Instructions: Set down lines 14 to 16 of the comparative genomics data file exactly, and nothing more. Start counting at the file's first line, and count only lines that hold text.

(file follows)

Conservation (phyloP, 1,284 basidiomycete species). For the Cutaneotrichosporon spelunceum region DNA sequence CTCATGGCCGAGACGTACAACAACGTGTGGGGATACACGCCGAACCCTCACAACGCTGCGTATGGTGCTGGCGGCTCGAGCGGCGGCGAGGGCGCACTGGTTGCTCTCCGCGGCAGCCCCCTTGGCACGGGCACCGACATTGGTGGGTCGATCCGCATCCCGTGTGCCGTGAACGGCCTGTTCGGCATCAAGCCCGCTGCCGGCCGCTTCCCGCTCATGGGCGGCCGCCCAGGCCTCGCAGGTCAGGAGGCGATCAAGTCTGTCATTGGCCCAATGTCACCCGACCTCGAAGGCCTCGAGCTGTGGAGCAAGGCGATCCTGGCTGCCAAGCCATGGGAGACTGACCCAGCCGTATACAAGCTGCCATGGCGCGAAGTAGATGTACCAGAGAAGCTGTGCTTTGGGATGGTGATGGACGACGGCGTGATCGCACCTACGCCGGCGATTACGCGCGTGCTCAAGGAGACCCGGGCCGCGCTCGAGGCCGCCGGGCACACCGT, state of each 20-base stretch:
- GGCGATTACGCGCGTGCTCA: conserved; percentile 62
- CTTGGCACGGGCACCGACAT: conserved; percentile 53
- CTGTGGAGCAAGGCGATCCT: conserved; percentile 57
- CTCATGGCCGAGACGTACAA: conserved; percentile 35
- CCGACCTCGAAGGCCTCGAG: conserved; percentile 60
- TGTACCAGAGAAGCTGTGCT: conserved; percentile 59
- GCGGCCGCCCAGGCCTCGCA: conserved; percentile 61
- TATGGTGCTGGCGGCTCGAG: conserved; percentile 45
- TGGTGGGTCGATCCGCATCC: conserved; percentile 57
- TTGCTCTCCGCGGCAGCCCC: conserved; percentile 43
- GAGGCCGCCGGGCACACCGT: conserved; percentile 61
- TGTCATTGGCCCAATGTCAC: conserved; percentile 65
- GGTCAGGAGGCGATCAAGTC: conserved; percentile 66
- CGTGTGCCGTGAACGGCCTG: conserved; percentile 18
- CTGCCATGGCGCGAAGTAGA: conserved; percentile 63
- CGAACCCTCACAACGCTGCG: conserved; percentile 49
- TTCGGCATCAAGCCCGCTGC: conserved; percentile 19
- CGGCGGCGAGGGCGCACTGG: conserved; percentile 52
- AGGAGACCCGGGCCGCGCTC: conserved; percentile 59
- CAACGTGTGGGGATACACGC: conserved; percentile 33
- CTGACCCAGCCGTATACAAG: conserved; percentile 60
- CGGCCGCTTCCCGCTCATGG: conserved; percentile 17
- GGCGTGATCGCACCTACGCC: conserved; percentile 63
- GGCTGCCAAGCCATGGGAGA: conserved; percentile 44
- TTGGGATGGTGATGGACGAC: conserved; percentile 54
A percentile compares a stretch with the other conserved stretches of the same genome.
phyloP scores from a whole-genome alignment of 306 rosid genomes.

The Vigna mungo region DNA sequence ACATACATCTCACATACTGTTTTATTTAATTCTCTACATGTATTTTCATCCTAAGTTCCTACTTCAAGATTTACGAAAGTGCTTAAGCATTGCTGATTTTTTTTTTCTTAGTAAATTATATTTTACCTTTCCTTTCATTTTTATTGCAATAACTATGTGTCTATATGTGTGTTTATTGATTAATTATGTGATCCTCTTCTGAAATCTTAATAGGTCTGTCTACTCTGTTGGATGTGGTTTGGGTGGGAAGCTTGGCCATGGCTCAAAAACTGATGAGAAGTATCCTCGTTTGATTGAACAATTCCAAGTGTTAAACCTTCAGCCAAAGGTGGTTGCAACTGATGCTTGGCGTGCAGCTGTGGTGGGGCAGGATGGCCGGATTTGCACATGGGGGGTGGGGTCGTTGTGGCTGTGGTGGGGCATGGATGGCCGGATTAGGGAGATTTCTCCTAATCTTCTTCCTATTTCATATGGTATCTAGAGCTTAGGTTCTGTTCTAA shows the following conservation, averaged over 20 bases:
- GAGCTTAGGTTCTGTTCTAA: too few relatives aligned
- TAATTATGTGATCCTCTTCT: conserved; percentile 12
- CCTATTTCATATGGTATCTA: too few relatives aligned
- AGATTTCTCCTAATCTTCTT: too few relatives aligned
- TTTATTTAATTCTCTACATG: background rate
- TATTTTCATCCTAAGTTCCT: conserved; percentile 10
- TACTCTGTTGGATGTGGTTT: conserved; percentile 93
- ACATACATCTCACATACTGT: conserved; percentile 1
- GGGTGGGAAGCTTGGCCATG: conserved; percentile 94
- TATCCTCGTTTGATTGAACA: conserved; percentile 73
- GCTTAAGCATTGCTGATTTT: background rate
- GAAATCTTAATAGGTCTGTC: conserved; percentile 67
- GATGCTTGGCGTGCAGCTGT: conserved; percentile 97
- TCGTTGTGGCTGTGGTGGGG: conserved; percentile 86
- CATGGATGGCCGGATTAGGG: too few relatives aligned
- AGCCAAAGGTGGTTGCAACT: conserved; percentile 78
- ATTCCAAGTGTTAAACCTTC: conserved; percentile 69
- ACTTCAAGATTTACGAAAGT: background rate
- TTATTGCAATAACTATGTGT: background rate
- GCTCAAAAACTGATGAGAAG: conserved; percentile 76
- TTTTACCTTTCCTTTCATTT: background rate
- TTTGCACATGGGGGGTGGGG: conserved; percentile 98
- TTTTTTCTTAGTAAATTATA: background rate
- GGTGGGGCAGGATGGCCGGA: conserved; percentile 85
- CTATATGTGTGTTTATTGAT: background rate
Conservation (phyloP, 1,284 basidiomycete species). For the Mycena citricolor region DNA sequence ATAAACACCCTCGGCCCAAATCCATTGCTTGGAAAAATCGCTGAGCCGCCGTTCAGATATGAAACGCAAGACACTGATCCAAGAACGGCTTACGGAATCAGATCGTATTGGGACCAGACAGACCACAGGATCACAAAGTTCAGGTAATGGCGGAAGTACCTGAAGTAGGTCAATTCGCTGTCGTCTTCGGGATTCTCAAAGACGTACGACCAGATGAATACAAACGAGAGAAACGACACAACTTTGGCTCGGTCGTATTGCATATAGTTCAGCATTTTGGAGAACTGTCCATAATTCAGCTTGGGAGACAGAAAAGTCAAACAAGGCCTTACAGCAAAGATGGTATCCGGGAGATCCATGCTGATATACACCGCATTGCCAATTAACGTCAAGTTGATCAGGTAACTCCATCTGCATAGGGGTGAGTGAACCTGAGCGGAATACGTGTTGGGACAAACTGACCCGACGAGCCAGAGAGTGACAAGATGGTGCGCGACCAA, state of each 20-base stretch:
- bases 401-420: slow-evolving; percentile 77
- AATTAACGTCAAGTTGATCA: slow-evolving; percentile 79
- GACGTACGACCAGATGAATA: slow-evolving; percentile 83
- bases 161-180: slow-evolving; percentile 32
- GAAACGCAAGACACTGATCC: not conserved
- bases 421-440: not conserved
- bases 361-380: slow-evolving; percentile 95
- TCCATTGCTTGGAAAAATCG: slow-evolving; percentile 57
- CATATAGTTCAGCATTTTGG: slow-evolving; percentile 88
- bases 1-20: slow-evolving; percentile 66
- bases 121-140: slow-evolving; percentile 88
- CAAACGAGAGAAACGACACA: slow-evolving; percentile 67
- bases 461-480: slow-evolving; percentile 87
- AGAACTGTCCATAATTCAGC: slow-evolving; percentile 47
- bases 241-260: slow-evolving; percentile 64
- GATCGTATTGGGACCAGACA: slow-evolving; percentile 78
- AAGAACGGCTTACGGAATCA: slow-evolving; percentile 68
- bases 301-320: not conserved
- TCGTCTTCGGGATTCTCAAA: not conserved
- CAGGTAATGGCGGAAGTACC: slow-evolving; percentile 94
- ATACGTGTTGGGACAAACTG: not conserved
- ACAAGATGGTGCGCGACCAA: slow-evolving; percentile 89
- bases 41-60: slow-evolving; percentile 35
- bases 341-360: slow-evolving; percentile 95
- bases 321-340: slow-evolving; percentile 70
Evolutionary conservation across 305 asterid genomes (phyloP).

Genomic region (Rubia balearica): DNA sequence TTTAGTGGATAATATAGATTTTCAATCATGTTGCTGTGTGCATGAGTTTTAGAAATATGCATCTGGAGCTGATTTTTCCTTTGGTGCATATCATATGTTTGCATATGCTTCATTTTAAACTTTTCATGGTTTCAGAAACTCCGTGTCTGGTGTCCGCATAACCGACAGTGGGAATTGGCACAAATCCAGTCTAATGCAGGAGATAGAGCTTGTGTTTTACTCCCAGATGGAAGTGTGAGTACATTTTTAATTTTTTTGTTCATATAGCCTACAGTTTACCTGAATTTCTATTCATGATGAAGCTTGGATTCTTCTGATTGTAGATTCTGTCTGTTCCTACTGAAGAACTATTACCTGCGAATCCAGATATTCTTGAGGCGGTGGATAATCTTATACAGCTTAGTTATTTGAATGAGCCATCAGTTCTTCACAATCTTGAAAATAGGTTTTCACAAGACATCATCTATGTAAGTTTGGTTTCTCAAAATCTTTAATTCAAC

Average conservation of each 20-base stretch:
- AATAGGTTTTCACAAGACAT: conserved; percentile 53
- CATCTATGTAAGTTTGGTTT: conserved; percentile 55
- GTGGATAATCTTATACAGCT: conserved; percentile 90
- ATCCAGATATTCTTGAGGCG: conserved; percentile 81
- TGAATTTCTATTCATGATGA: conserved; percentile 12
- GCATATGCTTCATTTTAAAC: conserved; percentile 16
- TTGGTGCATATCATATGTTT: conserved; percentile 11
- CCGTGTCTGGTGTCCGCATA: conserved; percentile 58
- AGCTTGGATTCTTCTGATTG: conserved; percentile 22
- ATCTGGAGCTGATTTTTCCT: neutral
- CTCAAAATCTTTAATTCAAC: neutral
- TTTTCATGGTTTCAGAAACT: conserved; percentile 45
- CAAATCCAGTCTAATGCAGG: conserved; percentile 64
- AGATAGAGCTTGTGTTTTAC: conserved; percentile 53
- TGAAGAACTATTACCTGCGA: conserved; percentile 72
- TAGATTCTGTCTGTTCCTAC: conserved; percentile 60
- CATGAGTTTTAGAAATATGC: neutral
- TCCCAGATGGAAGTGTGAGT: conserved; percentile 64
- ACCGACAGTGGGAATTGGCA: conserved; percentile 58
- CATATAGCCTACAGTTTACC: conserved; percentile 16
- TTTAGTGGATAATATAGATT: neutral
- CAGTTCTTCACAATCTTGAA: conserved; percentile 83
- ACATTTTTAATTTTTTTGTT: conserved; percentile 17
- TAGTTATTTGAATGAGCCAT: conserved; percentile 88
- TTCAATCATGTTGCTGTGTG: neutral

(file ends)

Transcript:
- GGTCAGGAGGCGATCAAGTC: conserved; percentile 66
- CGTGTGCCGTGAACGGCCTG: conserved; percentile 18
- CTGCCATGGCGCGAAGTAGA: conserved; percentile 63